Swiss Cabinet maintains line over anti-racism lawBreaking News
The law has led to investigations in Switzerland against two Turks, including one historian, for allegedly denying the 1915 Armenian
Armenians say around 1.8 million of their people died as a result of a forced mass evacuation by the Turkish government during the Ottoman
Empire. Turkey puts the figure closer to 200,000.
Under Swiss law any act of denying, belittling or justifying genocide is a violation of the country's anti-racism legislation.
However, Blocher said at the time that it was ultimately up to the government, parliament and possibly the population, to decide on any changes.
According to Leuenberger, Blocher has told his cabinet colleagues that a working group at his ministry was already re-examining the law, in particular article 261bis, the cause of Blocher's headache.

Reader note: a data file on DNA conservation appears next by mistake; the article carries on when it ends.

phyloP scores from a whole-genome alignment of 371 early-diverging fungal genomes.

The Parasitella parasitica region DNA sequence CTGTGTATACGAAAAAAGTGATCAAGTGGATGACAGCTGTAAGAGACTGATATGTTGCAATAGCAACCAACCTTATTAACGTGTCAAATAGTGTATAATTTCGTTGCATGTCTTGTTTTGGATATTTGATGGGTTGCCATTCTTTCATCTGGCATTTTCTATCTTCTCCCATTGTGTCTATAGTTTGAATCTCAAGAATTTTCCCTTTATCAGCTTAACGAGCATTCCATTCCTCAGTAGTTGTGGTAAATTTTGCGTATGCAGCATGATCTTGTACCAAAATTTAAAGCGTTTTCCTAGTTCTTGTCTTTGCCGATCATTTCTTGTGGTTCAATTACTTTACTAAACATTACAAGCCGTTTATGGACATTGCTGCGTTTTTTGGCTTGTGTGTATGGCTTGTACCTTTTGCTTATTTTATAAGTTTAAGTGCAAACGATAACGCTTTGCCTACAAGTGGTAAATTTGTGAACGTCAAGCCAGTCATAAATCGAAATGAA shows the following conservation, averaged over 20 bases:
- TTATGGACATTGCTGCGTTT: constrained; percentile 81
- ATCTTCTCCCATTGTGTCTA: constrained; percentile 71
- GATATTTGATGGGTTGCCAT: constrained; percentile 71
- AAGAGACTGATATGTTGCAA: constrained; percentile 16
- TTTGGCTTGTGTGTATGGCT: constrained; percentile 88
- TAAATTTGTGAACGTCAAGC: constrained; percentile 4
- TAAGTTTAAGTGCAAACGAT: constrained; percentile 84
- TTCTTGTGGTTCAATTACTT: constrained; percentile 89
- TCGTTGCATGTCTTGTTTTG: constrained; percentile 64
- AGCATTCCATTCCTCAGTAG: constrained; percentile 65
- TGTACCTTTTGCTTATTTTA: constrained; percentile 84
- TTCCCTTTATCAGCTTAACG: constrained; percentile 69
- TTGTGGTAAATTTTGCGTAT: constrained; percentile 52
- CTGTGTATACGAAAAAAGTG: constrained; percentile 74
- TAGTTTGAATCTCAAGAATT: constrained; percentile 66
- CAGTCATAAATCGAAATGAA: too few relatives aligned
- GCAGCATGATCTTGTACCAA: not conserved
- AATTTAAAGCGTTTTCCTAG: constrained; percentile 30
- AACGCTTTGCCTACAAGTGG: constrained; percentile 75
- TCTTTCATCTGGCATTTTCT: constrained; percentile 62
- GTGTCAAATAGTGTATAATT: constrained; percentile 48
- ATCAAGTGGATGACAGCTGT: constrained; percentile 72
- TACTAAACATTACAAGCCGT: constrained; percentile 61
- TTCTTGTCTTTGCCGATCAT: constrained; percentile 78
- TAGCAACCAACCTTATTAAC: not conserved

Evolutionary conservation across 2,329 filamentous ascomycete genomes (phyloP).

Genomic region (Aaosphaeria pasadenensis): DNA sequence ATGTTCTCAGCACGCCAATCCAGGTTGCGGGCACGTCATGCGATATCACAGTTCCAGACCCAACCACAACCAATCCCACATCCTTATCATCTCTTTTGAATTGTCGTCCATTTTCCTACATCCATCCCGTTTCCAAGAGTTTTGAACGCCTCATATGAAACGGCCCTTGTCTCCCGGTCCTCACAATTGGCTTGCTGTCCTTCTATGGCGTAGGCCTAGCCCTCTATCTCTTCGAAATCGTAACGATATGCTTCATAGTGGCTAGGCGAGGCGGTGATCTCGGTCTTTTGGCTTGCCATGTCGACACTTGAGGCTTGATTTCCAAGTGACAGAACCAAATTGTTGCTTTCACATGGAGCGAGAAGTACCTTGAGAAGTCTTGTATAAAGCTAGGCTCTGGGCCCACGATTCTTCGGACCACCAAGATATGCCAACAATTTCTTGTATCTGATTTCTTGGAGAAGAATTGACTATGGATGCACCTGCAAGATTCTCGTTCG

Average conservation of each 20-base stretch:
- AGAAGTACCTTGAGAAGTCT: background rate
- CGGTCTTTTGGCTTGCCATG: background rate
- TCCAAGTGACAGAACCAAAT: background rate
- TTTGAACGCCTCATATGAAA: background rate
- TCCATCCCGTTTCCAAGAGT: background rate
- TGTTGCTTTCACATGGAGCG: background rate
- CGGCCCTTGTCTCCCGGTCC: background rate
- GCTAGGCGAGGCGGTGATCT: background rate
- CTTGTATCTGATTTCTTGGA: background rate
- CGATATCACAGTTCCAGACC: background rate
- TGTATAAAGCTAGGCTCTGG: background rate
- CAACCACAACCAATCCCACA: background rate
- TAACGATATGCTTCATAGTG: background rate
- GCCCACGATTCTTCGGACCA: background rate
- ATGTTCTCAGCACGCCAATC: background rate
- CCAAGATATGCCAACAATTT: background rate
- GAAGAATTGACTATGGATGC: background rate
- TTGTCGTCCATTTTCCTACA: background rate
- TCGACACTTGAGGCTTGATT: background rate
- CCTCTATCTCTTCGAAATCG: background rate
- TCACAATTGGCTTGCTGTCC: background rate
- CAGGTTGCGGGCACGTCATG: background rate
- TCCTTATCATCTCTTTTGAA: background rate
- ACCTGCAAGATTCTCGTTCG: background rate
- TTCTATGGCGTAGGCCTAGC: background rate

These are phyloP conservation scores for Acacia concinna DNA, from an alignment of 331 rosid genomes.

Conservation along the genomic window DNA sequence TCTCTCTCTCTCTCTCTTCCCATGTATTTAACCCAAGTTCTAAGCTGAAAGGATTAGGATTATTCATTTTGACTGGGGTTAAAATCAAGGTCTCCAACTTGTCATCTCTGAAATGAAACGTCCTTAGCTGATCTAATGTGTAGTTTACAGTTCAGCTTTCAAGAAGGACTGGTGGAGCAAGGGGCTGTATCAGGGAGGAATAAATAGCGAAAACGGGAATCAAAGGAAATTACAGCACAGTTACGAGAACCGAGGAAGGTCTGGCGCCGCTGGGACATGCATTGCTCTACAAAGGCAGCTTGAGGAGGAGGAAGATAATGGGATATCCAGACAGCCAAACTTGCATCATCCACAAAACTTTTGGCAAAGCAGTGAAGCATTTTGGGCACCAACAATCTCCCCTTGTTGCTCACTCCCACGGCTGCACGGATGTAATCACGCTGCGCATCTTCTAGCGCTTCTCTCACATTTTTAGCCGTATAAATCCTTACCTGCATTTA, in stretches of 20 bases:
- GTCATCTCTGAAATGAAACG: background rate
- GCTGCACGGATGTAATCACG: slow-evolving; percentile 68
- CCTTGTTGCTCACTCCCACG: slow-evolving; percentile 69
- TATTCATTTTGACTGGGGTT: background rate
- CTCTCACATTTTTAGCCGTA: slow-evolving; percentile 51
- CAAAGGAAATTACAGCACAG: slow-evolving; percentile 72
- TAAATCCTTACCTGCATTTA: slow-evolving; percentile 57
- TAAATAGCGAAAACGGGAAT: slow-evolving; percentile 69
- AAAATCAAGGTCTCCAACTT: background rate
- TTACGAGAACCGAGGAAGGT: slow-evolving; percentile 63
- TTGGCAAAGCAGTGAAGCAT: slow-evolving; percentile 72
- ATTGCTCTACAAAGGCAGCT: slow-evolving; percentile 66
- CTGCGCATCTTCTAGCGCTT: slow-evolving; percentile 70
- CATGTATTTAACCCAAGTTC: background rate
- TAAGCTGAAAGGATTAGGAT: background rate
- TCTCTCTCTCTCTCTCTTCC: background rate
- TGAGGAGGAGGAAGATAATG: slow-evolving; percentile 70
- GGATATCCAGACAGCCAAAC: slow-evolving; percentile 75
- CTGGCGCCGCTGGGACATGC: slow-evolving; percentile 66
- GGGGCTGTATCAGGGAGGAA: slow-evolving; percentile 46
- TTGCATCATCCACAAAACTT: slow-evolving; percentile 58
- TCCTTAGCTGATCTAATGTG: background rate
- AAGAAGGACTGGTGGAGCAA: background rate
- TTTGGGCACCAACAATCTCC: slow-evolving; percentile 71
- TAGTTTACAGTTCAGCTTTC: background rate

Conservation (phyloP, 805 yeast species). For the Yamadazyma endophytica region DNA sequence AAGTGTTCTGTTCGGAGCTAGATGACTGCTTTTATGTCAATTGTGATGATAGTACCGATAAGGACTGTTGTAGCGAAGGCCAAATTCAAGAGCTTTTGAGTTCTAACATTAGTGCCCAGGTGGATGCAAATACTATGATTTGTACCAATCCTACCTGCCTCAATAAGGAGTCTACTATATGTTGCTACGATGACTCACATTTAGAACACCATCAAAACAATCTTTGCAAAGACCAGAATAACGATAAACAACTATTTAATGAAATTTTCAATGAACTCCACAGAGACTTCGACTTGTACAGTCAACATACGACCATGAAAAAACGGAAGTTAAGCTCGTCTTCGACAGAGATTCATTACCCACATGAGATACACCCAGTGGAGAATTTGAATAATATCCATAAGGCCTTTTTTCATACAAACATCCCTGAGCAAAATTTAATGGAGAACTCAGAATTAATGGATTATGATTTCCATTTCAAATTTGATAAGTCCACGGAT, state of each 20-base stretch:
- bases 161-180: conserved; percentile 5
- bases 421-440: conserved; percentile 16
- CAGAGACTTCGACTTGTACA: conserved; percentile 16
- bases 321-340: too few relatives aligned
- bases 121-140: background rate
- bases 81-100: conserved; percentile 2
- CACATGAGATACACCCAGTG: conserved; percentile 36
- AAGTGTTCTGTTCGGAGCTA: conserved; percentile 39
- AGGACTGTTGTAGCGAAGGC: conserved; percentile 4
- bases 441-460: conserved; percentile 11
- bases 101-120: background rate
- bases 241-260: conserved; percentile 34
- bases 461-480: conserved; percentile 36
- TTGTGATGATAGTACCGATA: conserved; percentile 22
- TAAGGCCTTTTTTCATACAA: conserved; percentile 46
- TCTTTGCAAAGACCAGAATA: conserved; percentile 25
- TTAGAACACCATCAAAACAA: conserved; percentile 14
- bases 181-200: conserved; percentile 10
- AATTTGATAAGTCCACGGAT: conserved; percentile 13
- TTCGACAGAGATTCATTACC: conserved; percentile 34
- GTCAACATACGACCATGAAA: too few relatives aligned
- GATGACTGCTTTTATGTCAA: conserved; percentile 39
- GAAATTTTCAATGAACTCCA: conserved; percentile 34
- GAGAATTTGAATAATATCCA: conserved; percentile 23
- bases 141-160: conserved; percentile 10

The justice minister was ready to include a member of the Federal Commission Against Racism in this work, Leuenberger added, refusing to any further questions on the matter - which caused a media and
political outcry in Switzerland - saying the content of cabinet meetings was confidential.
For his part, Blocher, speaking at a different media conference earlier in the day, said he was simply waiting for the feedback from his working group by the end of the year.
"It's about making the anti-racism law clearer, more secure and unambiguous," he said.
comments powered by Disqus
- Black Delegates at GOP Convention at Lowest Level in History
- Richard Moe calls on Obama to make Utah's Bears Ears a national monument. Bears Ears?
- What History Says About Donald Trump’s Convention Speech
- Rep. Steve King doubles down on white supremacy claim
- Does Melania Trump know what plagiarism is?
- Daniel Pipes: “Why I Just Quit the Republican Party"
- Jill Lepore attended the GOP convention
- Ramsay Cook died in Toronto on July 14, after a brief battle with pancreatic cancer
- Adam Hochschild says he met the ghosts of his own work at a recent visit to the multiplex
- Colleges are implored to teach their own history